Sisters Amayah and Safhira Rowe, young sisters of Ghanian descent, were kicked their high school in rural Victoria, Australia after being suspended from Maryborough’s Highview College for not tying back their hair earlier this year.
On September 20, Rebecca Rowe received a letter informing her that her daughters’ enrollment was canceled. Amayah Rowe was described as being “aggressive” and wearing non-compliant jewelry, while Safhira Rowe was said to not have attended all her classes, according to The ABC.
Last July, the sisters were told their braided hair had to be tied back to respect Maryborough’s Highview College’s uniform policy. They complained that this caused them headaches and strain on their necks and backs, according to The New York Post. This led to the temporary suspension of Amayah and Safhira at the time.
“The principal stated that she made the rules, was not willing to negotiate and if they didn’t like it they could leave the school,” Rebecca Rowe told Ballarat News, according to The New York Post. The mother added that the situation led to one of her daughters having a panic attack that required medical attention.
Rebecca Rowe has filed a complaint to the Australian Human Rights Commission – stating that her daughters were kicked out of school because of their race, according to The ABC and as shared by Blavity.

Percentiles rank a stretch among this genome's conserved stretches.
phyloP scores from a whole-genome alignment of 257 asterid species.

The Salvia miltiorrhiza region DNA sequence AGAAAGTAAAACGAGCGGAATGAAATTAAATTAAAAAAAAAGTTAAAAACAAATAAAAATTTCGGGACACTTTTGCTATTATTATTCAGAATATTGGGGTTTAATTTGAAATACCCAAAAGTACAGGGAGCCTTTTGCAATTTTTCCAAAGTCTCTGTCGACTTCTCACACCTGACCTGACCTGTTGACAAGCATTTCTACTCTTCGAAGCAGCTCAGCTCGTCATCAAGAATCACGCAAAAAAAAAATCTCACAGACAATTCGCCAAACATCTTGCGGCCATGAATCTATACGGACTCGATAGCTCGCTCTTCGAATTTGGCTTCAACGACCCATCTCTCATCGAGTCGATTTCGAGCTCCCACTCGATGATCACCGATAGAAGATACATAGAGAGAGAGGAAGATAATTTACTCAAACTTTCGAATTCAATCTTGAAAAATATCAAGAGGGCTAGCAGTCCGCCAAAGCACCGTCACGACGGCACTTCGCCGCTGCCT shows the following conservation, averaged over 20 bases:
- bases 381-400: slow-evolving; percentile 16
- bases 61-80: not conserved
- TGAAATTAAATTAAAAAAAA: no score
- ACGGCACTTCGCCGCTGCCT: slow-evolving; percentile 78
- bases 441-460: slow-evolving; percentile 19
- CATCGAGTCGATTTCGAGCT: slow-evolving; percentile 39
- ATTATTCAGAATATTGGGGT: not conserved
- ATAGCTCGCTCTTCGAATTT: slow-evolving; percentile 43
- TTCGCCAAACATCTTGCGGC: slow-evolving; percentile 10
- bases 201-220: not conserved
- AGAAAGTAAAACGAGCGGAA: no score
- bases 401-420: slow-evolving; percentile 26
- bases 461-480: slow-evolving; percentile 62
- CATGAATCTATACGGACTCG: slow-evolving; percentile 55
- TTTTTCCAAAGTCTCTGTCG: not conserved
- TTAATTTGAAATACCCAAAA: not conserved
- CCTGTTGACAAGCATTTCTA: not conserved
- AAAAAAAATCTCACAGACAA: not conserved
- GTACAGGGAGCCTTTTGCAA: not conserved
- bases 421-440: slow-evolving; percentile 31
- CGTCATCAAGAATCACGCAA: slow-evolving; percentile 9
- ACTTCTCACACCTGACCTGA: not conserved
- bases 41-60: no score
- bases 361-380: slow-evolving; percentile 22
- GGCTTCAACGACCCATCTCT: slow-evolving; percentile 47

The mother also shared that Amayah and Safhira have since been enrolled into other schools. She is still worried about the situation reflecting on Amayah’s VCE, her high school completion certificate, as she is in Year 11 (the equivalent of the tenth grade).
“We will have to try to get her in anywhere that will take her and hope for the best. That will reflect poorly on her results I imagine,” the mother told The ABC.
About Kyra: Kyra Alessandrini is a news writer at Girls United and a freelance journalist. Her work has appeared in publications such as Time, The Hollywood Reporter, InStyle, and Elle. Born in New York and raised in Paris, France, she is passionate about culture, street photography, and travel.